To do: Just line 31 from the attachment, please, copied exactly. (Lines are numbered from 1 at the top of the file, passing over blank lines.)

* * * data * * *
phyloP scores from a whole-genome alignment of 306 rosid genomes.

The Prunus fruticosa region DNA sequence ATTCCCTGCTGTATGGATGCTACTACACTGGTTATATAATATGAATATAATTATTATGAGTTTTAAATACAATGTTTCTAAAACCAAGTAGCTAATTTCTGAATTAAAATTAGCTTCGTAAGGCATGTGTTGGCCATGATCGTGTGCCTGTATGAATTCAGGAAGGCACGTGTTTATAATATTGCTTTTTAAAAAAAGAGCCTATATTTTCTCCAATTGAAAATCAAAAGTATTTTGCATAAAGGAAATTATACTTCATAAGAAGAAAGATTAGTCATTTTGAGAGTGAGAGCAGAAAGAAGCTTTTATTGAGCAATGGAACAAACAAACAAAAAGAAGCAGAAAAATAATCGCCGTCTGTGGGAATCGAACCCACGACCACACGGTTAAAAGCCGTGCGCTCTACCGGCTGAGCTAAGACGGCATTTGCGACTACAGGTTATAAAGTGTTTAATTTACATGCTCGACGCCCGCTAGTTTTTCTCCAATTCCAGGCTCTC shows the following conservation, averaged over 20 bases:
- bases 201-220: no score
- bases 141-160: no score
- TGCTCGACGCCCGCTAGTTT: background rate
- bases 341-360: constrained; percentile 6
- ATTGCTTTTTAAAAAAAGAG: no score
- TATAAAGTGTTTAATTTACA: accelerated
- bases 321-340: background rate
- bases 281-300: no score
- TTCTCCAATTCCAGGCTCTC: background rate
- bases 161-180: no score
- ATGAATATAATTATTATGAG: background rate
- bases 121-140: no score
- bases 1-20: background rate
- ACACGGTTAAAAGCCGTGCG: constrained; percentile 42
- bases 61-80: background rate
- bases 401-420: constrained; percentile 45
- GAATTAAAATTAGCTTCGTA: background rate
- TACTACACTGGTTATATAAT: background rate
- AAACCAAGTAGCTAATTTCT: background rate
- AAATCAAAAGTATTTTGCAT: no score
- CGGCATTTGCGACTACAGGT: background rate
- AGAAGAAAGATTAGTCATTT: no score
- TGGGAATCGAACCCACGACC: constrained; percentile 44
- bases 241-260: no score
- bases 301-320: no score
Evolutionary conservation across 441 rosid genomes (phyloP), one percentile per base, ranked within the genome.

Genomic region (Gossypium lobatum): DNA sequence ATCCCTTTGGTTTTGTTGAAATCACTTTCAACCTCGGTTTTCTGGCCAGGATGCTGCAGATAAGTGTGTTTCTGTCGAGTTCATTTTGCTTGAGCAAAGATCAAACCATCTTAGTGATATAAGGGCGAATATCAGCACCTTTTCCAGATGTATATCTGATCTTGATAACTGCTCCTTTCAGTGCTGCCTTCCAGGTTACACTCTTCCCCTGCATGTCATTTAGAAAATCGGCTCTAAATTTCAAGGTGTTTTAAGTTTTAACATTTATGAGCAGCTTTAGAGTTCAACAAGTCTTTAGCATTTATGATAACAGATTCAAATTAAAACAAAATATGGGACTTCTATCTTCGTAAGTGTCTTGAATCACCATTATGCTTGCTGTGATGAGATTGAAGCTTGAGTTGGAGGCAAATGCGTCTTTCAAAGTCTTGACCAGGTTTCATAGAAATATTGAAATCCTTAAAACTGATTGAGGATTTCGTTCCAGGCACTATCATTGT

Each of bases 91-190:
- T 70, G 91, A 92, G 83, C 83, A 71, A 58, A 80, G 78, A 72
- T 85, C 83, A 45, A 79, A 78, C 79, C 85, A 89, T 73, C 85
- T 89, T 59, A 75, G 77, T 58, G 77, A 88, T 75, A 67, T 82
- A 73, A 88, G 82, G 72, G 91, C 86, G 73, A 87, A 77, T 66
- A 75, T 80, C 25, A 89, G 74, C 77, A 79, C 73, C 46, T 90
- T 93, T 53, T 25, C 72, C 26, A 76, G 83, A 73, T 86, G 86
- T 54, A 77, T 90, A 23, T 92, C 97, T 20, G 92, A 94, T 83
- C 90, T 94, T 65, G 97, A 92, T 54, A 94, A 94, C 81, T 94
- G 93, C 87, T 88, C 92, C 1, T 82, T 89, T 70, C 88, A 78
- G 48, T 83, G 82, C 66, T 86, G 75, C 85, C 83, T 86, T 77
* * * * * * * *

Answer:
- T 70, G 91, A 92, G 83, C 83, A 71, A 58, A 80, G 78, A 72